Early Education advocates celebrate budget restoration

Friends at the RurAL CAP Child Development Center in Anchorage pose in the play yard. photo by RuralCAP

by RurAL CAP Staff

Following Governor Dunleavy’s early education funding restoration announcement, Rural Alaska Community Action Program, Inc. (RurAL CAP) celebrates the success of advocacy efforts and promotes the preservation of existing funding allocations for the continuity of children and families’ services statewide.

“We are thrilled at the restoration of both Head Start and Parents as Teachers [PAT] funding,” said Kristin Ramstad, RurAL CAP Child Development Division Director, “and are eager to work with DEED [Alaska Department of Education and Early Development], our partners, and each community to meet the unique needs of our kiddos and their families.”

Although the funding has been restored at the state level, allocation decisions determined by DEED are still pending. In the event that RurAL CAP’s allocation is reduced, Chief Executive Officer Patrick M. Anderson said RurAL CAP Head Start classrooms in 10 communities throughout Alaska remain at risk for closure or service reduction.

If funding is restored to last year’s allocation amount, RurAL CAP would maintain their $2,751,143 in state Head Start and PAT home visiting funding, leveraged with federal funding to serve 24 communities across the state.

“We are impressed with the statewide advocacy for vulnerable youth and embrace the restored funds for this year,” Anderson said. “Our focus has now shifted from early education advocacy to strategic innovation to maintain services in the communities we serve.”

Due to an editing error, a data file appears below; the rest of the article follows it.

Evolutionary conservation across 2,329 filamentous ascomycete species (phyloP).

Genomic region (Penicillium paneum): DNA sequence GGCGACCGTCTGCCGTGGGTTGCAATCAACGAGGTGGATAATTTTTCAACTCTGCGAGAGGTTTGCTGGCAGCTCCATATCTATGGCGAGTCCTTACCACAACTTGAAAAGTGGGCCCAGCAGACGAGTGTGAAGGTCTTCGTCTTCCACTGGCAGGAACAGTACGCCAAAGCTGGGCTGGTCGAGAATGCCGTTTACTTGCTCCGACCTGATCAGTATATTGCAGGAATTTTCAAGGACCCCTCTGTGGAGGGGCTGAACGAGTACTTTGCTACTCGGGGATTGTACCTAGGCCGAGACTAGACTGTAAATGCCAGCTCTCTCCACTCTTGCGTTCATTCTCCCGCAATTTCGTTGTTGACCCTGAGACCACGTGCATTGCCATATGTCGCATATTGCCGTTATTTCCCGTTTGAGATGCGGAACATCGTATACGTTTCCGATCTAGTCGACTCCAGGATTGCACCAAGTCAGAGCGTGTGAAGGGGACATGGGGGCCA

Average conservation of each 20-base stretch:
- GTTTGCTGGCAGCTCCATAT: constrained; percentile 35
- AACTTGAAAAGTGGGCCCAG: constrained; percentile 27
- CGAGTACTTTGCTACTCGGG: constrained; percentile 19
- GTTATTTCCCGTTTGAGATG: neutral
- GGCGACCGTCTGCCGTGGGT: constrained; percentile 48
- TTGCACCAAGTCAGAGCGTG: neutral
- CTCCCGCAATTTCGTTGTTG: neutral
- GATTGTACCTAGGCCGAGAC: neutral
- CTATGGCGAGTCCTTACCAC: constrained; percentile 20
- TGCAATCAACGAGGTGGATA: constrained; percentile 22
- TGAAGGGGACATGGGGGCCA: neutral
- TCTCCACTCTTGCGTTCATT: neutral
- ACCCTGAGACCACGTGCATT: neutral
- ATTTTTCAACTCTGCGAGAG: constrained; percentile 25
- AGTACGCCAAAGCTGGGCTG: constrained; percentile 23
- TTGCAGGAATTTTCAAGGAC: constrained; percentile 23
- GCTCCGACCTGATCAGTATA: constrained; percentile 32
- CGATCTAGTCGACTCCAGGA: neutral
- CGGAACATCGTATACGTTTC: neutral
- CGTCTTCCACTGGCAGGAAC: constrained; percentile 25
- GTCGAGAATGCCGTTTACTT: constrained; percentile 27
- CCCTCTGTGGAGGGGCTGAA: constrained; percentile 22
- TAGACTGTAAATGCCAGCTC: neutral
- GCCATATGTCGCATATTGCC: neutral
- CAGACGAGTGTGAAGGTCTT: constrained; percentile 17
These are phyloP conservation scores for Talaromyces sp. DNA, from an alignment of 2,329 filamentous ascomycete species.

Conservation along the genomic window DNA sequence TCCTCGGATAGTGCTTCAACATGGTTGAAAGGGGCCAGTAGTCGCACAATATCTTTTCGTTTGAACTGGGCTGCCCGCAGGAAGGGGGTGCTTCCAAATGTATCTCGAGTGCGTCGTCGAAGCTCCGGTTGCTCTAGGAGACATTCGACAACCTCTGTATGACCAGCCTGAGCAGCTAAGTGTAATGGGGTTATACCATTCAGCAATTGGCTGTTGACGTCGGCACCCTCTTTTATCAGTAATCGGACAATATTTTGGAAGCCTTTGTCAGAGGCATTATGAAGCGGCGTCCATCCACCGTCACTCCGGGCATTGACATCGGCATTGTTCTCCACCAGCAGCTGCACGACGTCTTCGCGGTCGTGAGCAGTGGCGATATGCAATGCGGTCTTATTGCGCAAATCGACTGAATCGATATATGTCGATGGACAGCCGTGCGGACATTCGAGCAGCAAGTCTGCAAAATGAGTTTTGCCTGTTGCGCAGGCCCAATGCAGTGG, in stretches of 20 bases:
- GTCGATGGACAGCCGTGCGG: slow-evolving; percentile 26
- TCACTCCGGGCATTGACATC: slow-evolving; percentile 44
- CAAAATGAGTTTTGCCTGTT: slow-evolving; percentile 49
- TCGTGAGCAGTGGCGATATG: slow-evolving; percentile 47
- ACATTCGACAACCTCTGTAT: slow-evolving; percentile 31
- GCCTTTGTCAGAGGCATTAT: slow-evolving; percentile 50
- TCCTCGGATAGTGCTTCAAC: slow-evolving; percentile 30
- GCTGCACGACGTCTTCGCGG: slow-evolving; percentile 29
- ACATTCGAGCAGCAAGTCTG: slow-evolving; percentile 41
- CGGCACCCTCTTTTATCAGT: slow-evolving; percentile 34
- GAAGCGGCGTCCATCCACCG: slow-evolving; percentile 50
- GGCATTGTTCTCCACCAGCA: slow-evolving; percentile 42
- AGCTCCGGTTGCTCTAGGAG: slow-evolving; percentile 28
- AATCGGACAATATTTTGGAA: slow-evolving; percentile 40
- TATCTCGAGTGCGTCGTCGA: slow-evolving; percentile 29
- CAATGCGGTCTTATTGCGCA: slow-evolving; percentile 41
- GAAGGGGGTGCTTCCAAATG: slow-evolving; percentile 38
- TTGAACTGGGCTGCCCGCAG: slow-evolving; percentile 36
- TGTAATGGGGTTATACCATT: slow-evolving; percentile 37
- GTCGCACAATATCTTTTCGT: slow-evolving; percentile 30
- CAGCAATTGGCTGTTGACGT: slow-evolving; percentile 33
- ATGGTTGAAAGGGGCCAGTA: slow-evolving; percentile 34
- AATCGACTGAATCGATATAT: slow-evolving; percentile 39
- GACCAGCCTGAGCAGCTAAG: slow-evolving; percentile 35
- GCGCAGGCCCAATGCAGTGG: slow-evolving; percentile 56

RurAL CAP Head Start and Parents as Teachers employees have been asked to return to work at the beginning of the school year, Aug. 22, pending DEED’s funding allocation announcement. DEED has scheduled a meeting with partners for Monday, Aug. 19, to discuss Head Start funding allocations.

If funding allocation is reduced, the 10 communities that remain at risk for closure or loss of services include Anchorage, Chevak, Homer, Hooper Bay, Kake, Ketchikan, Kluti Kaah, Kodiak, Sterling, and Tok.

Governed by a 24-member Board of Directors representing the public sector, the private sector, and the different regions of rural Alaska, RurAL CAP is a private, statewide, 501(c)(3) nonprofit organization. With a mission to empower low-income Alaskans through advocacy, education, affordable housing and direct services that respect Alaskan’s unique values and cultures, RurAL CAP collaborates with community partners to ensure that all Alaskans have access to the vital services needed to promote the vision of Healthy People, Sustainable Communities, Vibrant Cultures.